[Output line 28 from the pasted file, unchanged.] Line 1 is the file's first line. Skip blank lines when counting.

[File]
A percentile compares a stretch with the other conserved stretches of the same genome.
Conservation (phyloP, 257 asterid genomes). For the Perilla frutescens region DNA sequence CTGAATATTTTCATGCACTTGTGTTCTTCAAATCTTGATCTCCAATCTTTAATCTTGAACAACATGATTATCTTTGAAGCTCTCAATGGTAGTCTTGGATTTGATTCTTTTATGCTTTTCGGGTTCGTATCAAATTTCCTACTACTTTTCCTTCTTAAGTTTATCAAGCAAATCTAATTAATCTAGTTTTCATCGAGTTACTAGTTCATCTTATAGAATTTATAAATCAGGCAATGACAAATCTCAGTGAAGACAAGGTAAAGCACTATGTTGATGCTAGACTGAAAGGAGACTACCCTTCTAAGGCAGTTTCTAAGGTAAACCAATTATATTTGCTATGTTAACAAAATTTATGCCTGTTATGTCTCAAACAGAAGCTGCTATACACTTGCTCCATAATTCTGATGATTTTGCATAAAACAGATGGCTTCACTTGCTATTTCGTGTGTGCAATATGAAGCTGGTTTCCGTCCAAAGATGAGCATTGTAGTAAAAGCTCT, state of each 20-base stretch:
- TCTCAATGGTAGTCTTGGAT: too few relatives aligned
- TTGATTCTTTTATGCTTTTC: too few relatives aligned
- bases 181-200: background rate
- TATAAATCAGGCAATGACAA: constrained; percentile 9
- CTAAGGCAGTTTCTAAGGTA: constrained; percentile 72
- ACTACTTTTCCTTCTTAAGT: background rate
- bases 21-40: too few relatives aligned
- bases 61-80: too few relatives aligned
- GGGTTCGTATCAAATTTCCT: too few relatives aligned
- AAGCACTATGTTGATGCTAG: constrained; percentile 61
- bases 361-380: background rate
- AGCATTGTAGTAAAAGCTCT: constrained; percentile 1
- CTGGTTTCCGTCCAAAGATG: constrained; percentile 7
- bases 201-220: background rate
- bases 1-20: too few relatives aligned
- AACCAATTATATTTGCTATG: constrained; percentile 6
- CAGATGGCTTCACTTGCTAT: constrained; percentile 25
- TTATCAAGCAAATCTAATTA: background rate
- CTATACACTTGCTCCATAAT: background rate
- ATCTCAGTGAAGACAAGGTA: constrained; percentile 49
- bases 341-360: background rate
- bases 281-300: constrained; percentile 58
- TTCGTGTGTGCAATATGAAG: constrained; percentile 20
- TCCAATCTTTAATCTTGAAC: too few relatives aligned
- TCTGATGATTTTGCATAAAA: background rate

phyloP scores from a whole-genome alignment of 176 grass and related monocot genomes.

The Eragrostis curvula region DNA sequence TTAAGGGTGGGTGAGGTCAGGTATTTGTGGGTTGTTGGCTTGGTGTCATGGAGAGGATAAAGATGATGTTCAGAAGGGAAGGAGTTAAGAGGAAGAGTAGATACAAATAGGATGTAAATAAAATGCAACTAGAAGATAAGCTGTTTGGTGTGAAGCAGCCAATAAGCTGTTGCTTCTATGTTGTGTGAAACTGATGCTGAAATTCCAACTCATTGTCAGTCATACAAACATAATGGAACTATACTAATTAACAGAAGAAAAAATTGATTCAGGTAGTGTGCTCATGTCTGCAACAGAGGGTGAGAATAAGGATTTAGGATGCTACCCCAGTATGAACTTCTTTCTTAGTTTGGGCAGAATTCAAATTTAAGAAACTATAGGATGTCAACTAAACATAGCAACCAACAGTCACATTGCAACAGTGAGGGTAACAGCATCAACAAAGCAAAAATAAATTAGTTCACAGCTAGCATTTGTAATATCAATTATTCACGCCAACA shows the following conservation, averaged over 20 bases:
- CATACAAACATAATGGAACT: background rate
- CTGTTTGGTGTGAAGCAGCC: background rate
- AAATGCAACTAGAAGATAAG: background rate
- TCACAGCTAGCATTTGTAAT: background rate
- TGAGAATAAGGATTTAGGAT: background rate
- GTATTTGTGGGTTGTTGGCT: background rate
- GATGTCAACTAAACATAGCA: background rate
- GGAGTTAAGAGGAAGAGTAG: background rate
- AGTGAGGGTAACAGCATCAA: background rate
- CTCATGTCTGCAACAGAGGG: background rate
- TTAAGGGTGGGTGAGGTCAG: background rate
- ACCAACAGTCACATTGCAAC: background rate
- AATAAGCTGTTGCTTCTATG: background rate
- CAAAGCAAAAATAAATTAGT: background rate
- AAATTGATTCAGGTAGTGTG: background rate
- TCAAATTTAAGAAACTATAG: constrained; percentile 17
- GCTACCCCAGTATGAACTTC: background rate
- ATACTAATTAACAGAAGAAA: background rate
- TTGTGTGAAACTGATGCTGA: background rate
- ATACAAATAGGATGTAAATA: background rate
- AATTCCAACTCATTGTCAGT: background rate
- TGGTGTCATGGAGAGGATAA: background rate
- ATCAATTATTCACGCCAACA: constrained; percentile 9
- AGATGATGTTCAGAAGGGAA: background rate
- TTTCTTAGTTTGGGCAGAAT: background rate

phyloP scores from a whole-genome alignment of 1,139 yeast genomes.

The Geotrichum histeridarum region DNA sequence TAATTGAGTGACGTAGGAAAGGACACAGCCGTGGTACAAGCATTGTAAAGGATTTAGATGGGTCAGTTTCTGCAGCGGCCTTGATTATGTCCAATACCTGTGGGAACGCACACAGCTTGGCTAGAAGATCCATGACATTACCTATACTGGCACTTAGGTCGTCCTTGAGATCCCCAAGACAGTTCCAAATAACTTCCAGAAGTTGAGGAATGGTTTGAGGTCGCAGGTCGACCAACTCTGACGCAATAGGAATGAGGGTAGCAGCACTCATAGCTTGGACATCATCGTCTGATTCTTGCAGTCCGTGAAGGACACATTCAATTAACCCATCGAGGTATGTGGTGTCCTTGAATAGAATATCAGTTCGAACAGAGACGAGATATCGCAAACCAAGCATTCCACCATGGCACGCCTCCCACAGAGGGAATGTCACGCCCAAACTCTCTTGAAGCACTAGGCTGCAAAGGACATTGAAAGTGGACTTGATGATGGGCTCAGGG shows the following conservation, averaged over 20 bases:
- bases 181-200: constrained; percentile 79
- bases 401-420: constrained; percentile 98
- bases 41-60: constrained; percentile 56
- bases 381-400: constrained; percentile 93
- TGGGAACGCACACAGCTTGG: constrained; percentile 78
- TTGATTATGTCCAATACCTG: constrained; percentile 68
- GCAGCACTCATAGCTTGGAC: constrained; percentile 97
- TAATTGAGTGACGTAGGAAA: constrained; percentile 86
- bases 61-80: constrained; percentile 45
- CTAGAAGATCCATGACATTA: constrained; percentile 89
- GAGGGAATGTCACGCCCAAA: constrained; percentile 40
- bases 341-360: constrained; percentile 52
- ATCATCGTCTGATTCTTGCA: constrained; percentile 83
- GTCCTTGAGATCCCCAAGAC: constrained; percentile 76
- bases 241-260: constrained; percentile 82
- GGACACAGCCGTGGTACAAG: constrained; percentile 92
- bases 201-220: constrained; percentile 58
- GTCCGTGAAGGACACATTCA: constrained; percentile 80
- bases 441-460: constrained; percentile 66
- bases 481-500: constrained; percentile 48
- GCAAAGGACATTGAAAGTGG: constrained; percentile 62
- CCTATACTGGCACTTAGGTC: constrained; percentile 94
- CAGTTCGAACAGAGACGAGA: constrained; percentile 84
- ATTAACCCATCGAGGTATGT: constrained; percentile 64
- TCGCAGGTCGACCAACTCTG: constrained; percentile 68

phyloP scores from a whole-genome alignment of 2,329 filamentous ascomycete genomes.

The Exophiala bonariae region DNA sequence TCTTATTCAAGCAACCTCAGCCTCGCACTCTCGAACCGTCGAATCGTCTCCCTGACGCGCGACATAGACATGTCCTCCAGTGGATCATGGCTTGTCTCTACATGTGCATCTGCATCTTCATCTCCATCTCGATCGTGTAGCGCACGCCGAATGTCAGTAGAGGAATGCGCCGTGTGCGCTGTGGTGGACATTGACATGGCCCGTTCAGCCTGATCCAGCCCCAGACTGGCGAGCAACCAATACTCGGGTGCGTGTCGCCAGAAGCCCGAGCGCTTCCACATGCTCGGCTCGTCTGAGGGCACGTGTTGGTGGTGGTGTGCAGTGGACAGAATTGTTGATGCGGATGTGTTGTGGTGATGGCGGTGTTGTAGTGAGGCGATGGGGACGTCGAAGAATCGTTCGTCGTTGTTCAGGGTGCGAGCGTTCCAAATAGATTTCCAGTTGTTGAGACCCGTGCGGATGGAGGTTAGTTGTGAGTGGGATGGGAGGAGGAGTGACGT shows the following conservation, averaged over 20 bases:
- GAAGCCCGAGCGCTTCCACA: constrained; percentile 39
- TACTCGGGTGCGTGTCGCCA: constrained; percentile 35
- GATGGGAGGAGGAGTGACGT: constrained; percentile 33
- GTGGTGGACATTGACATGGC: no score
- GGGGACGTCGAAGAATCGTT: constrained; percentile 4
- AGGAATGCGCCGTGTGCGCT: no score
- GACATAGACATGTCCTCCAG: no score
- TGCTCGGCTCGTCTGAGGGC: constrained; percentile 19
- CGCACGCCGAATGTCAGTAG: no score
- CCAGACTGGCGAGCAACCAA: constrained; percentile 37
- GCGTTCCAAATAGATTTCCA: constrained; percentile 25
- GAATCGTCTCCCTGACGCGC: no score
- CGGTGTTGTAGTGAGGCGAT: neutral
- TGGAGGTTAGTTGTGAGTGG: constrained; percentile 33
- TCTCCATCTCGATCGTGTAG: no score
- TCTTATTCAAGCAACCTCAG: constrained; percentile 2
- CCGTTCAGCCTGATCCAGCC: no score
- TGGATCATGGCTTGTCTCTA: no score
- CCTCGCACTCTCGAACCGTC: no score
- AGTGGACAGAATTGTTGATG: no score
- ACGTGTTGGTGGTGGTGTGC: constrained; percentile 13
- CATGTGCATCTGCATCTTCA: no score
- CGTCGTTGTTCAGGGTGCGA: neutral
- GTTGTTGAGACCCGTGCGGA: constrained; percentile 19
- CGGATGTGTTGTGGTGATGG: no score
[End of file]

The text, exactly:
phyloP scores from a whole-genome alignment of 176 grass and related monocot genomes.